Spring rains having arrived later than usual, Taiwan faces its gravest water shortage in seven years. Meanwhile, poor harvests around the world have caused food prices to soar. As if the 2008 global financial crisis was not bad enough, a food crisis is creeping up on us.
Vice Premier Sean Chen (陳沖) has called it a “quiet tsunami,” because of its role as a catalyst for the “jasmine revolutions” in the Middle East and North Africa. This is the first time Taiwan has been confronted by these two kinds of crisis at the same time. What is absurd is that, with a food crisis looming, the Environmental Protection Administration says it plans to relax restrictions on some forms of cultivation in weir catchment areas, allowing it to go ahead without any environmental impact assessment.
At a national conference on food security on May 10 to May 12, the Council of Agriculture announced that it would promote local production for local consumption, with the aim of raising national food self-sufficiency to 40 percent by 2020. Taiwan has relatively poor water resources, and is right now taking measures to deal with the threat of drought. In such a situation, the government’s food self-sufficiency target may seem unrealistic, but is in fact not so far-fetched.
Taiwan’s self-sufficiency in soybeans, wheat and maize is almost nil. On the surface, the nation appears to be 90 percent self-sufficient in rice, but that is largely because dietary habits are becoming Westernized. According to Lin Kuo-ching (林國慶), a professor of agricultural economics at National Taiwan University, consumption of rice per person in Taiwan is the lowest among all countries where rice is the main staple food. Earlier this year, the council called on Taiwanese to help farmers get their paddy fields back into production by eating a bit more rice each day. This should help promote national food self-sufficiency.
Most think that growing rice in paddy fields uses up a lot of water and is of little economic benefit, and that devoting more land to rice would put Taiwan’s water supply under greater strain. That may be true under the current short-term conditions, but in the long term, paddy fields actually do not use a lot of water. On the contrary, they are an efficient way of circulating water.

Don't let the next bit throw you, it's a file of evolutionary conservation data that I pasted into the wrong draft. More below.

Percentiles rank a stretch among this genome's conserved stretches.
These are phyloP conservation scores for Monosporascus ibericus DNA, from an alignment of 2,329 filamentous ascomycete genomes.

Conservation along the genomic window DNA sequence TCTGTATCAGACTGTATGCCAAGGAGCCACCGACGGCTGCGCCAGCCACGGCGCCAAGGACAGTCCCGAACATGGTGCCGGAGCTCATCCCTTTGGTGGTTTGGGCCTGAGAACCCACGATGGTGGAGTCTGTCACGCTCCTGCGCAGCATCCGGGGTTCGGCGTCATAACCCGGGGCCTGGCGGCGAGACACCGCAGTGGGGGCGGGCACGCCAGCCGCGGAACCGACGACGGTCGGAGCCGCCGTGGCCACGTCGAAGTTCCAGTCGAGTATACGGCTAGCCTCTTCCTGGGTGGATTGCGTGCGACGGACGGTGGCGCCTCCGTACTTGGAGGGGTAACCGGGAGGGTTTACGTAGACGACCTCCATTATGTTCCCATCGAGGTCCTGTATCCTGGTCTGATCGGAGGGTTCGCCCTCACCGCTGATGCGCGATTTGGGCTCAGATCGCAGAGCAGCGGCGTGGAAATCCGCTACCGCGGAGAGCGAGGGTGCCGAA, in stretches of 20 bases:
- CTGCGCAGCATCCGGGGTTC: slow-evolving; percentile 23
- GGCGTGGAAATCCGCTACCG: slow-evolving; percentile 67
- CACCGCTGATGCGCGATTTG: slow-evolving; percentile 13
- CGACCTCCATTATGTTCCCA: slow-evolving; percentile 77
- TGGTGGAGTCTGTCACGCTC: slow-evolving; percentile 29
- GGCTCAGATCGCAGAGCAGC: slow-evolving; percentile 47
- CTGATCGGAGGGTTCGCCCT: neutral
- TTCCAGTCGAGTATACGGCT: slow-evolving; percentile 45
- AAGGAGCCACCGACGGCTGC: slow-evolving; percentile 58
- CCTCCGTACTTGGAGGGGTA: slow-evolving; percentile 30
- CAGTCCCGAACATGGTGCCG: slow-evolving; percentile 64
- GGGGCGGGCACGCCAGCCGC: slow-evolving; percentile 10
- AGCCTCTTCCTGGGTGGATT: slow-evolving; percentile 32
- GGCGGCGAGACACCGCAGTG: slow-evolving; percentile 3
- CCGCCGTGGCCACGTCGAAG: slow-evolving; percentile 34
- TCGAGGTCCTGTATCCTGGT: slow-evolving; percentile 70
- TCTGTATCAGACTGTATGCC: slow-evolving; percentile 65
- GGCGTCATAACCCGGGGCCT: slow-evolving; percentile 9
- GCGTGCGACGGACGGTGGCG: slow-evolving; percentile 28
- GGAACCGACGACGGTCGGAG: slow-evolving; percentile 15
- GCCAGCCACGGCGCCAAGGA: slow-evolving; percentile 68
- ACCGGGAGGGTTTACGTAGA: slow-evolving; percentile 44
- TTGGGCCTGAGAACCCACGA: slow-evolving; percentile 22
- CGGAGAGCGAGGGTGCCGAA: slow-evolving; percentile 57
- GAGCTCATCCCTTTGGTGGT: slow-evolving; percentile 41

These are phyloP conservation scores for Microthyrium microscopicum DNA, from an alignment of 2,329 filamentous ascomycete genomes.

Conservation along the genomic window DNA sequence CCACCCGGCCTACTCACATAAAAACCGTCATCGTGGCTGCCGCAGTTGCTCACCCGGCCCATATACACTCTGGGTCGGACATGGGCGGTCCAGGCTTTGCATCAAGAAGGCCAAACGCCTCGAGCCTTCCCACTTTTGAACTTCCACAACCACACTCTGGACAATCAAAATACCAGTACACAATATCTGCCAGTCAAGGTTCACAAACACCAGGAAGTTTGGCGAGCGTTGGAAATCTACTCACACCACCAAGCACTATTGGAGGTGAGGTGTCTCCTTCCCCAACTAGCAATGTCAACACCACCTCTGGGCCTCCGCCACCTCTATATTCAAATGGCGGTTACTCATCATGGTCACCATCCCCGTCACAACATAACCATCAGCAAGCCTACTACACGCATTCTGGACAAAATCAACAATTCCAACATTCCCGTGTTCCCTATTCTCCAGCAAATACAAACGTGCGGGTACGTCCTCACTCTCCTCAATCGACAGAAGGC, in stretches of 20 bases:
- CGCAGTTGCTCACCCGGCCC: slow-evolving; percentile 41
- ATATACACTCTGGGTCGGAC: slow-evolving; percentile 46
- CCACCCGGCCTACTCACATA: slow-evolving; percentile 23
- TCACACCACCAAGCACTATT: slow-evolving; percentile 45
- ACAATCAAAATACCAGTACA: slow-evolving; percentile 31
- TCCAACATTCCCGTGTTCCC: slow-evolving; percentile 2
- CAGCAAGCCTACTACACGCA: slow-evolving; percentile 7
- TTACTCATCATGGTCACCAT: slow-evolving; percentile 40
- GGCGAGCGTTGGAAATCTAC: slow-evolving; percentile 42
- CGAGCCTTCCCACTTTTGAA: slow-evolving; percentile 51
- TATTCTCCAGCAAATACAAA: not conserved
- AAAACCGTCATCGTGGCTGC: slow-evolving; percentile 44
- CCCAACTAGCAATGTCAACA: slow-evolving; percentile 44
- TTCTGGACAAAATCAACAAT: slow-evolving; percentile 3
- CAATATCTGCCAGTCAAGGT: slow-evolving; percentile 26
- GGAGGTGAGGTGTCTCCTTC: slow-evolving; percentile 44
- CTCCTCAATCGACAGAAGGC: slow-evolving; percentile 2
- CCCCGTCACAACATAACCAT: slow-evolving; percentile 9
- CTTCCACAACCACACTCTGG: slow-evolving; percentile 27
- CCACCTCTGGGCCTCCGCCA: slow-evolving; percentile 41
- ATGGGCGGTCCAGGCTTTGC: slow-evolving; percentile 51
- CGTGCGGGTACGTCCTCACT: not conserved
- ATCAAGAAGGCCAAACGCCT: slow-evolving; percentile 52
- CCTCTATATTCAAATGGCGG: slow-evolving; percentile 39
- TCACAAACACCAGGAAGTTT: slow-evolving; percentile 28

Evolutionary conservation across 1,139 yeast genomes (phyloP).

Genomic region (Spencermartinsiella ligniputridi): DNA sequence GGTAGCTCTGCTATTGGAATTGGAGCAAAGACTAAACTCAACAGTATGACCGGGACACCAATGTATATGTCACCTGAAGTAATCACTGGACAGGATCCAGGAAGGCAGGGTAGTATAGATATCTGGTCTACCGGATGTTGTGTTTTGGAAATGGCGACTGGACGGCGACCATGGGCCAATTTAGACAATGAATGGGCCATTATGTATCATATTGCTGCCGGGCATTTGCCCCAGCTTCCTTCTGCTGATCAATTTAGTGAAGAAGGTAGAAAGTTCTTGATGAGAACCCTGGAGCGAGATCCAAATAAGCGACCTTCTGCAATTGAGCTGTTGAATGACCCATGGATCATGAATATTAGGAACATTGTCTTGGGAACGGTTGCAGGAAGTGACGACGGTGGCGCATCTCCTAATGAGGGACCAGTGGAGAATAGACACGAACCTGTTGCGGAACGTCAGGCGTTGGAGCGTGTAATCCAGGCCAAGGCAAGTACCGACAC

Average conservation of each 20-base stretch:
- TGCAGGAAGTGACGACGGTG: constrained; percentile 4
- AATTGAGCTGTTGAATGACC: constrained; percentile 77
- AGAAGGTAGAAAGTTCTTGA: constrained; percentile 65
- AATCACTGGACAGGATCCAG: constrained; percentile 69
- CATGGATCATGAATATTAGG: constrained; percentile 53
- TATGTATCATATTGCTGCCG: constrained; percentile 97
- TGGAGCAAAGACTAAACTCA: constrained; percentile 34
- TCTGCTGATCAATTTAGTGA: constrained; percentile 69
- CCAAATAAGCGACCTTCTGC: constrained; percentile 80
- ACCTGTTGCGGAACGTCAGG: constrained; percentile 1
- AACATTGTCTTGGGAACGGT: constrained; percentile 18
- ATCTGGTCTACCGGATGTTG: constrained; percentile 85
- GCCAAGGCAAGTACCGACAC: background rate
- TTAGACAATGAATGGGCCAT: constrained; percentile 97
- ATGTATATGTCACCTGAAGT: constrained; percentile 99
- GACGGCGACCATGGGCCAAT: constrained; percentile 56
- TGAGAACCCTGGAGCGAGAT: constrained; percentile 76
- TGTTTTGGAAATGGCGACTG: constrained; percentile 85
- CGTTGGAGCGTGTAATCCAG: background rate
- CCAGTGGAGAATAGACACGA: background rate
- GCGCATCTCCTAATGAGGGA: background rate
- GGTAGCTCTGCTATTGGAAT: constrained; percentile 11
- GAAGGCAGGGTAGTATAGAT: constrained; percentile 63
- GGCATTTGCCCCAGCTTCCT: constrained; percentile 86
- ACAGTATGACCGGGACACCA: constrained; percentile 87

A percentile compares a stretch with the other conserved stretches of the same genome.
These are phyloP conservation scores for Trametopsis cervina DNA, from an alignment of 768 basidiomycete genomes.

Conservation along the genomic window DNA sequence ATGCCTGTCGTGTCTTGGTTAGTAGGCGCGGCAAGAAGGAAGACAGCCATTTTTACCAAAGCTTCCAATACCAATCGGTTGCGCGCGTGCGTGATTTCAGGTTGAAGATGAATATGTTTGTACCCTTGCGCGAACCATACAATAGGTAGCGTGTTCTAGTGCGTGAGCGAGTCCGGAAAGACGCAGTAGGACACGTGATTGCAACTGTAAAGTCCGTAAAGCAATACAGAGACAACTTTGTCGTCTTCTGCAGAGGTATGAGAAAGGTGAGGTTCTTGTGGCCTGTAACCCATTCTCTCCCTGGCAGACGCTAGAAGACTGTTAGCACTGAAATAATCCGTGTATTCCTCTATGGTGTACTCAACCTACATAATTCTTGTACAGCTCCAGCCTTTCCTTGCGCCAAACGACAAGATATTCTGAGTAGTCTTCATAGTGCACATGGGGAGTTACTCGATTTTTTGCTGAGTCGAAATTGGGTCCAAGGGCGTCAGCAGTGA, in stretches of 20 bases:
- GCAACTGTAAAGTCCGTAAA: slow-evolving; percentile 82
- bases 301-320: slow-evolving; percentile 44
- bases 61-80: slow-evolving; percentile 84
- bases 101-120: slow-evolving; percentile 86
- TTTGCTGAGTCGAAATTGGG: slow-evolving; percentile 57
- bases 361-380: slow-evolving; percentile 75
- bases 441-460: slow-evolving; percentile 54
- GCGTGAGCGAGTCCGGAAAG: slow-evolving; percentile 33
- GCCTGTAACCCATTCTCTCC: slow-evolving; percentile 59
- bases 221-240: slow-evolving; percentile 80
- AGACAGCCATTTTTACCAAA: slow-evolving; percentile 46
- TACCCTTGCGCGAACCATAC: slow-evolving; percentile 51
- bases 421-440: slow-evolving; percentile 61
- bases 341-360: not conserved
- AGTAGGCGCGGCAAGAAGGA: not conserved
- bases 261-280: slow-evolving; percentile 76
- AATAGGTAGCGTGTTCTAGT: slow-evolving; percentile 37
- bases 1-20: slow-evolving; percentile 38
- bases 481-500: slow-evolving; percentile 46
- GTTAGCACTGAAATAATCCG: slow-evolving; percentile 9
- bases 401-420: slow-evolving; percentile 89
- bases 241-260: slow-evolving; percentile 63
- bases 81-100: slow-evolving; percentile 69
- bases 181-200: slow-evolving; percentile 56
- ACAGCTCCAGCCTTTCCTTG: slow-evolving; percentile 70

Apart from the private benefit gained by farmers harvesting rice, paddy fields are beneficial for the whole nation. Research conducted in Taiwan and abroad confirms that paddy fields help regulate floodwater and replenish groundwater. The reservoir ponds that dot Taiwan’s countryside contribute to this effect. Other benefits of paddy fields include beautifying the environment, purifying water, regulating the temperature and generating oxygen.
In Japan, water resources expert Minoru Nakagawa has done research on water infiltration into the soil from paddy field irrigation. He estimates paddy field irrigation throughout Japan conserves about 3.93 billion cubic meters of underground water a year, and that 9.8 billion cubic meters permeate deep underground. At the time this research was done, that was roughly equal to the amount of groundwater drawn in Japan each year.
Research commissioned by the council in 2002 into paddy field cultivation in Taiwan found that about 60 percent of the water used for paddy field irrigation infiltrates back into the ground, while most of the remaining 40 percent evaporates into the atmosphere. This water vapor helps regulate the temperature and can return to the earth’s surface in the form of rain. Only a very small amount of water is absorbed by rice plants.